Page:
Jack Green, Spirit Country, 2016.

Story: The painting is about how miners are destroying our country. The miners just think that they are digging up the land, but what the miners are really doing is digging up our ancestral beings that are resting in country. In the centre of the painting is a big goanna. He’s one of the ancestral beings, but he’s got none of his guts left. The miners have dug-up his guts and shipped them away to make money. How can you live with no guts? On the boomerang are miners, they got their paper work and are trying to get in to our land, but we not letting them. We bailed-up on them and saying: “no, you can’t come in this country, you’ll get speared”. We are protecting our country just like our ancestors did when whitefellas first came to the Gulf. The two fish bones in the painting symbolise waste; whitefella waste of our country. When we hunt and eat the animals we always put the animal’s bones back into the fire. This is a sign of respect. It also means that when we want to go back and hunt on that country that the animals will be fat and plentiful. If you leave the bones lying around like whitefellas do you won’t catch anything.  The feather that sits above the goanna symbolises the ceremony of country and how we use feathers in our ceremonies. It might be white cockatoo, or black cockatoo. These come from our country, but miners are pushing the animals out of the country by damaging our water.

Jack Green, Unlicensed, Unregistered, Prison, 2016. Acrylic on linen, 46 x 56 cm.

Story: Our motorcars take a hammering on the dirt roads and getting them fixed-up costs a big mob of money. Its big mob of money to get the motorcar registered too; money us Aboriginal people just don’t have. On top of this a lot of people don’t have a licence, it’s just too hard to get a licence in remote places. But we gotta travel for work, ceremony, for funerals, health and visiting family. This painting shows everyday life, how the police stop all us mob in our old motorcars trying to get in to town. They stop us and next thing you find yourself in a cage or might even be prison.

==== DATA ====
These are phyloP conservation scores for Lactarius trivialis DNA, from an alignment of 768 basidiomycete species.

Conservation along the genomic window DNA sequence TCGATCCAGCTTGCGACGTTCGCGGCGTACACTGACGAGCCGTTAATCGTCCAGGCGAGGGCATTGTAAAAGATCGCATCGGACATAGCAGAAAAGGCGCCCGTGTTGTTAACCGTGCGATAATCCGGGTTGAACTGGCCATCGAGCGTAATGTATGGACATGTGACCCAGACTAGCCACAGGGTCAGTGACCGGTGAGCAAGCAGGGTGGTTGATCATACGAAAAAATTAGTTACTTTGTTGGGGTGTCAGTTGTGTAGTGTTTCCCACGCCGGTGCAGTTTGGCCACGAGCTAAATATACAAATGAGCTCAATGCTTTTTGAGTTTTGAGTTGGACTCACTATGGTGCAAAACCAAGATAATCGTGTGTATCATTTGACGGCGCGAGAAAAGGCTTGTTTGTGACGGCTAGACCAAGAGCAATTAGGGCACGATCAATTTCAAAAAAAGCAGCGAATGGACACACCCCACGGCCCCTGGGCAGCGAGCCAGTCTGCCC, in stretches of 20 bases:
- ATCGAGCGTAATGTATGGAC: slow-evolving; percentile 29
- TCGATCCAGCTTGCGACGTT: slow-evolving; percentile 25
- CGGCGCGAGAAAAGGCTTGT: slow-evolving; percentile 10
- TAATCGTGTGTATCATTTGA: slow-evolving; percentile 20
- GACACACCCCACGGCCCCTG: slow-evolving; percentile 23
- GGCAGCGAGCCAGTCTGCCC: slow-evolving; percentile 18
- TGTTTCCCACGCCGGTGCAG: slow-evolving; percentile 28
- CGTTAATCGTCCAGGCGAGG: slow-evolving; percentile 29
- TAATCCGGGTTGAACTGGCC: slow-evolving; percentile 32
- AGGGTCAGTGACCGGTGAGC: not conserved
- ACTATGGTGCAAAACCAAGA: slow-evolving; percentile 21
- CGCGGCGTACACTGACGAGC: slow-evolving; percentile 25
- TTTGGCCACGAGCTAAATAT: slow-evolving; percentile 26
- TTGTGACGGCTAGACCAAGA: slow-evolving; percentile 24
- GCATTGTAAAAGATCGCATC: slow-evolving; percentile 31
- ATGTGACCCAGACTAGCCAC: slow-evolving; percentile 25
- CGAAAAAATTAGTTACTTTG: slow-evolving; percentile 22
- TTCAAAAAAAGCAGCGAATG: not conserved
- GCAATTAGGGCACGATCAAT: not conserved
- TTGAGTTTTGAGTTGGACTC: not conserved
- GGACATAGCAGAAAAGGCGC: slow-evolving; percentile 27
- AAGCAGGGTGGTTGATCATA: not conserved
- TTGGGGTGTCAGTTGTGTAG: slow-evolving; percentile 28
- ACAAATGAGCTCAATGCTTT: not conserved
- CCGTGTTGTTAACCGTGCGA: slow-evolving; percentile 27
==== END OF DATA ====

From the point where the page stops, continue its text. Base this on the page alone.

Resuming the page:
Jack Green, Boomerang story 1. Acrylic on linen, 36 x 36 cm.

Story: This painting is about Alex Doomadgee. Alex is a Waanyi fella. He was travelling on a Qantas plane and carrying two boomerangs. They wouldn’t let Alex on the plane with his boomerangs. Crazy really. They weren’t fightin’ boomerangs, but ceremonial boomerangs. You can tell ceremonial boomerangs as they are small and the edges aren’t sharp. We use them like a musical instrument to sing with. In this painting you can see the two big fighting boomerangs above the plane. They’d let fella on the plane carrying a guitar, but not an Aboriginal fella with his ceremonial boomerangs. Alex tried to explain the difference but they didn’t listen and took them from him. The story hit the media and this painting tells the story how we see it.

The funny things is the Qantas planes carry a Kangaroo symbol on their tail. The Kangaroo, he’s in our songs and ceremonies. We proud he spoke up, that’s why I painted him riding a kangaroo on the plane, holding the boomerangs and an Aboriginal flag. He’s flying over his country and all his family down at Dry Creek and Fish River are with him holding their ceremonial boomerangs and singing with him. Just a shame he couldn’t just ride the kangaroo through the sky as they’d both be singing to the clap of the boomerangs.